Basement membrane proteins, like laminin, appear in a highly ordered sequence proliferating from the wound margin inward. Laminins are a family of glycoproteins that provide an integral part of the structural scaffolding of the basement membrane in almost every animal tissue. Each laminin is a heterotrimer assembled from alpha, beta, and gamma chain subunits, secreted and incorporated into cell-associated extracellular matrices. The laminins are unique in that they can self-assemble, bind to other matrix macromolecules, and have shared cell interactions mediated by integrins and other receptors. Through the interactions with other cells, laminins critically contribute to cell differentiation, cell shape and movement, and maintenance of tissue phenotypes, as well as promote tissue survival. After the wound is completely re-epithelialized, the cells again become columnar, stratified, and firmly attached to the newly constructed basement membrane and underlying dermis.17,80 Although the wound may be fully re-epithelialized and closed, it is not referred to as healed until the next, final stage of wound healing is completed.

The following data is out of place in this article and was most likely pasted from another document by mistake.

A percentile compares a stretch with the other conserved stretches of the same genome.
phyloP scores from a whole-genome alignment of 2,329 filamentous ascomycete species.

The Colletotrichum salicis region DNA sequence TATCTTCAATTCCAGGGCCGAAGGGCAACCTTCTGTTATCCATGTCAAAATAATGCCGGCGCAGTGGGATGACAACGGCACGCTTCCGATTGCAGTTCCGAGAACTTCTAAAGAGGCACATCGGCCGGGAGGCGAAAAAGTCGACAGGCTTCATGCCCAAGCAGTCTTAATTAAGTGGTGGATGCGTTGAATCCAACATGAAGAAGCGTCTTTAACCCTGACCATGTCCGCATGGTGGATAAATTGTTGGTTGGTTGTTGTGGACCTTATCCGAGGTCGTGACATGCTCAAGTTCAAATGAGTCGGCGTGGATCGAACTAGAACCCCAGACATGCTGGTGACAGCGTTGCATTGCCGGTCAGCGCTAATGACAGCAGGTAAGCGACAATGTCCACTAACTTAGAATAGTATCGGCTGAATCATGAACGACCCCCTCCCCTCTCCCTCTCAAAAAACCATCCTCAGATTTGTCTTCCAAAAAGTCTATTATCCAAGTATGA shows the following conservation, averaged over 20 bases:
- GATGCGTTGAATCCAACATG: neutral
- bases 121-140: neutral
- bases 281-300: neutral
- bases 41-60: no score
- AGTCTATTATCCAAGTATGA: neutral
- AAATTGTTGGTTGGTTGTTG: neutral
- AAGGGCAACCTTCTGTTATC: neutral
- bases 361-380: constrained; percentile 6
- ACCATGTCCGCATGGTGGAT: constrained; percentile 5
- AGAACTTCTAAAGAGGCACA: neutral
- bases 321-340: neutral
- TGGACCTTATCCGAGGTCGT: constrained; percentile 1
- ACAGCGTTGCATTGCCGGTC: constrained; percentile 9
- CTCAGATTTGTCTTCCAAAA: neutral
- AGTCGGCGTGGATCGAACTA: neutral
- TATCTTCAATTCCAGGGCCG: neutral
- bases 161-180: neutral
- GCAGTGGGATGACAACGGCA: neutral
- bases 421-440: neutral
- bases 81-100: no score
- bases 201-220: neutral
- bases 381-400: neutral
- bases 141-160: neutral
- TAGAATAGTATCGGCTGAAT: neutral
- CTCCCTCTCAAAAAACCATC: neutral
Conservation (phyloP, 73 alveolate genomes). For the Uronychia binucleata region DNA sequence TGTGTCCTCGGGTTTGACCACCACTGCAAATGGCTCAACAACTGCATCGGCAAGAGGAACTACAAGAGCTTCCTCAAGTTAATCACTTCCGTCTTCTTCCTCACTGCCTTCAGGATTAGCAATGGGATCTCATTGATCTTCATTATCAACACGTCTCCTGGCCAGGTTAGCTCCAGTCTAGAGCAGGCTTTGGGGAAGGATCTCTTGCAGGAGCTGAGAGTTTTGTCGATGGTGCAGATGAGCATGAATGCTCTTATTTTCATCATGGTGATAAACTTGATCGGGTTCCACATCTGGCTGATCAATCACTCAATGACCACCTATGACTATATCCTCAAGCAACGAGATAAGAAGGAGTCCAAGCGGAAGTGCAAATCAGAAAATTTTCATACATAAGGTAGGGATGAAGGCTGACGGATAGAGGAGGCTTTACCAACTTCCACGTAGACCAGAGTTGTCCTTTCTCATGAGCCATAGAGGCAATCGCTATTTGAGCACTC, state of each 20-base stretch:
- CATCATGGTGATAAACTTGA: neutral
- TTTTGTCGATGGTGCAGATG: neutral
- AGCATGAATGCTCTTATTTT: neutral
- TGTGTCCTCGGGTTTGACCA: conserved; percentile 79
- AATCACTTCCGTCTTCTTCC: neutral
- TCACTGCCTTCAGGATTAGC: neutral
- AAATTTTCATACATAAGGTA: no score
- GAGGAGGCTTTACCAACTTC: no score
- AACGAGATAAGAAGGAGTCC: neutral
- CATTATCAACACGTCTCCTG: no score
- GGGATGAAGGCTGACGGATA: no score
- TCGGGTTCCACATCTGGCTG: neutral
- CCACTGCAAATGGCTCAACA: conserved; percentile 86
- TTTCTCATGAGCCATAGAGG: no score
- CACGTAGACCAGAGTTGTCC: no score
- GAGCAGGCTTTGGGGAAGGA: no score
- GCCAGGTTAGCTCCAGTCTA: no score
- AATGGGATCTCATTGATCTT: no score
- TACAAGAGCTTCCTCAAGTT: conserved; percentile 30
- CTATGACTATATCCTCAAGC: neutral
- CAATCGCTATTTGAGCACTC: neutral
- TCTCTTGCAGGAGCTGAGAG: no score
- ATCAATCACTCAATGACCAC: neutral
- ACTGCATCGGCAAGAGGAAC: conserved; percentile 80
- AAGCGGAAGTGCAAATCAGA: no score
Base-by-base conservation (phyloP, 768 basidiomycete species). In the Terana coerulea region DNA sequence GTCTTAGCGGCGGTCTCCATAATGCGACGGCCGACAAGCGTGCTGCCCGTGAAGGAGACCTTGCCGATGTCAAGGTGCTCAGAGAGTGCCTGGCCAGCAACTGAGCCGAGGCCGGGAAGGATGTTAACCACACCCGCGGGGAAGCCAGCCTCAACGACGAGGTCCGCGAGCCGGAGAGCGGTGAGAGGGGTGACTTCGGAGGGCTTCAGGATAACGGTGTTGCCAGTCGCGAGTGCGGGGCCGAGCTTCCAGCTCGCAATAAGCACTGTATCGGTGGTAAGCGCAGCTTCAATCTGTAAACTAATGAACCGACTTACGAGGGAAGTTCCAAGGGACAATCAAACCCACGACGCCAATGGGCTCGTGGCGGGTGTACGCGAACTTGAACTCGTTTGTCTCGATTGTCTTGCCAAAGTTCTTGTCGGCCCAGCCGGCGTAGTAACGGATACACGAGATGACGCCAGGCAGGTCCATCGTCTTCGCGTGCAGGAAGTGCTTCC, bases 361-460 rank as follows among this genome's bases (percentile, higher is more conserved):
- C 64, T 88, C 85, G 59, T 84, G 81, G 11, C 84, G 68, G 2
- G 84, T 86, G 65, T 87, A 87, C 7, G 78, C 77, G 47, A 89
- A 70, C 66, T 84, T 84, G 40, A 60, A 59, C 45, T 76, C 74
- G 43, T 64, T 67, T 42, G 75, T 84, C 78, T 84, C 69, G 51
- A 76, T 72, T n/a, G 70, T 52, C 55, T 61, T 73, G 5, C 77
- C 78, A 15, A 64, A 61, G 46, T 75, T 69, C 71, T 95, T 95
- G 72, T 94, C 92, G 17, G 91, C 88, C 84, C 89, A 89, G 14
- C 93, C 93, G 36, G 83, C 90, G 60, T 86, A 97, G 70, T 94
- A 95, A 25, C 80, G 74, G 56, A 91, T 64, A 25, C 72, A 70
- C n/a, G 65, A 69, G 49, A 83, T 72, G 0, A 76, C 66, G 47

Maturation and Remodeling